M: How have your previous experiences in working in library leadership informed your work in CSL, for example, your time at Charleston?

N: I was so in love with my staff at Charleston. The staff were so kind, and so good. I felt like in some ways I was there on a healing mission because they didn’t seem to know how good they were, and nobody had stopped to say, “I love you, you’re doing an awesome job, and thank you for doing all that you do.” It was a very broken situation when I got down there. I feel like I was down there to fix the buildings and fix the service model, and to say, “You guys are extraordinary, you’re really good at what you do, and this is really important service.”

M: I did want to talk about our latest historic newspapers project. As you know, we are working with OUT FRONT Magazine to digitize a portion of the archives, beginning with the first issue on April 2, 1976, through to June of 1991, and hoping to do more soon. What does this project mean for you, and does it relate to CSL’s core values?

N: This project is capturing a piece of Colorado history, which I always get jazzed about and is one of the reasons why I love the Colorado Historic Newspapers Collection. OUT FRONT is a part of the history of our state, and I think it is important to recognize and give space for different populations. It’s part of our total story, so it’s great to have another piece of that story captured in a way that generations can go back and look at that history being told in a moment in time. I’m really excited about the fact that we’re doing this, and I would love to have as much diversity in our collection in telling our state’s story. In terms of our values, there’s definitely educational and accessibility components. This piece of our history might never have been shared otherwise in traditional history.

M: A fun question: which book’s world would you most like to visit?

N: Diana Gabaldon’s Outlander.

M: Who or what gives you inspiration?

N: I’m really smitten with my kids. And they are inspiring to me. I’m excited about what their generation is capable of. They are growing up in a way that is so accepting and inclusive. Watching the inauguration with the kids, my 9-year-old asked me, “Mama, can I be vice president someday?” and I said, “Yes, baby.” And she asked, “Mama, can I be president one day?” and I said, “Yes, baby.” And I can say that for the first time with true conviction. My inspiration comes from figures like Gandhi and his method of peacefully making change, coupled with watching my kids navigate the world, so unencumbered with their love for everyone else and filled with curiosity.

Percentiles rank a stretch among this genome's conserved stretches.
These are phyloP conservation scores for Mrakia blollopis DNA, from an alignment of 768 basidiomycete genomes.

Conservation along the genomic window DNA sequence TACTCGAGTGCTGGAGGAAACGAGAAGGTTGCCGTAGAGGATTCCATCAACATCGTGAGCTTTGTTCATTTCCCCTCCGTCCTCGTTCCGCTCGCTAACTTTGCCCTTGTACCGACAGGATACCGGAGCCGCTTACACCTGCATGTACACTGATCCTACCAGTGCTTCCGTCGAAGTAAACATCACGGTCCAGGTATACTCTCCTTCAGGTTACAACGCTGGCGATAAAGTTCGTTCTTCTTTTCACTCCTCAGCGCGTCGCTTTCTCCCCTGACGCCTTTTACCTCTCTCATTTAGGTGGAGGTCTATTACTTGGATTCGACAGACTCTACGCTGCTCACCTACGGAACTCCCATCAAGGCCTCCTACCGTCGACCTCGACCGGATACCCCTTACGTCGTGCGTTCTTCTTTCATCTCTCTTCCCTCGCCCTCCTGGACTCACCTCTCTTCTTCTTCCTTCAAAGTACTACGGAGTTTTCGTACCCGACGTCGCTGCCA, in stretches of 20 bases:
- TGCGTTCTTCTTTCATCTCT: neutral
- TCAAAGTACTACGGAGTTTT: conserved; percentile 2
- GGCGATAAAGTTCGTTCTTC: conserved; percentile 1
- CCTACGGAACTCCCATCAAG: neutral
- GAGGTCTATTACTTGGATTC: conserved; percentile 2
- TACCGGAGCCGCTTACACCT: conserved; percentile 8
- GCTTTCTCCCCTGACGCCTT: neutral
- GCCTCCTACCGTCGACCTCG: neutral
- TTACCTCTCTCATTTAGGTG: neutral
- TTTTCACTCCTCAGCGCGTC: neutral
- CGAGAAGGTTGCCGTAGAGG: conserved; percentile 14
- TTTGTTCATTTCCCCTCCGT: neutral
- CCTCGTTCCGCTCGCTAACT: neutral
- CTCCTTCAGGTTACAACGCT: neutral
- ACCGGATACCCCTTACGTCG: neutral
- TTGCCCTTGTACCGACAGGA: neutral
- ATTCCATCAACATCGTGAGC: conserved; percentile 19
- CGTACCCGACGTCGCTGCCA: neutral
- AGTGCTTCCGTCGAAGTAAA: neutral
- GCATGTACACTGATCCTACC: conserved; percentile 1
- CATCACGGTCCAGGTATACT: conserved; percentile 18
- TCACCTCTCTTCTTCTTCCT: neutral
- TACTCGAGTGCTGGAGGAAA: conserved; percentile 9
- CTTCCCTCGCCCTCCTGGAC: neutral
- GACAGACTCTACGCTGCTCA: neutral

M: What do you like about your work at CSL?

N: I get to work with librarians in all of the different areas of librarianship. I came from a public library background, which I’ll always be super smitten with, and I have gained a lot of appreciation for the challenges in higher educational libraries and school libraries. What I love is that it’s all-encompassing in terms of who we support around the state. I see them as opportunities to welcome new populations and really be intentional about what we’re doing in those spaces.

M: How have you been able to cope with maintaining a healthy work/life balance during the pandemic? What keeps you going?

N: What keeps me going is knowing that this isn’t forever. I’ve never been able to work from home, so I’ve tried to really appreciate the gift of that, and the gift of a 45 second commute! You know I’m a total dog nut and I get to be with my three dogs everyday. I’ve really tried to stay in the present knowing that this is a moment in time. My coping mechanism – I haven’t really told anybody about this yet. Early on during COVID, I was watching a lot of Netflix, and after a while I felt like I couldn’t keep binge watching stuff because my brain was turning to mush. So, I went to school and I got my 200 hour yoga certification and I’m almost done with my 300 hour yoga certification, so I will have a total of 500 hours. I’ll probably never teach, but it was fun for me to go back to school.

M: That’s awesome – congratulations! I think I’m still stuck in the Netflix phase…Ok, last question: what is an achievement you’re proud of?

N: I feel like I’ve left the places where I’ve been better than how I found them. I’ve tried to really empower staff. What gets me super excited is my passion for growing and empowering staff, because if the staff is loving their work, the patron benefits from that. I really do love people. We’re so silly fortunate because we attract amazing people to this profession. The best people I’ve ever worked with come from libraries.

 

Michael Peever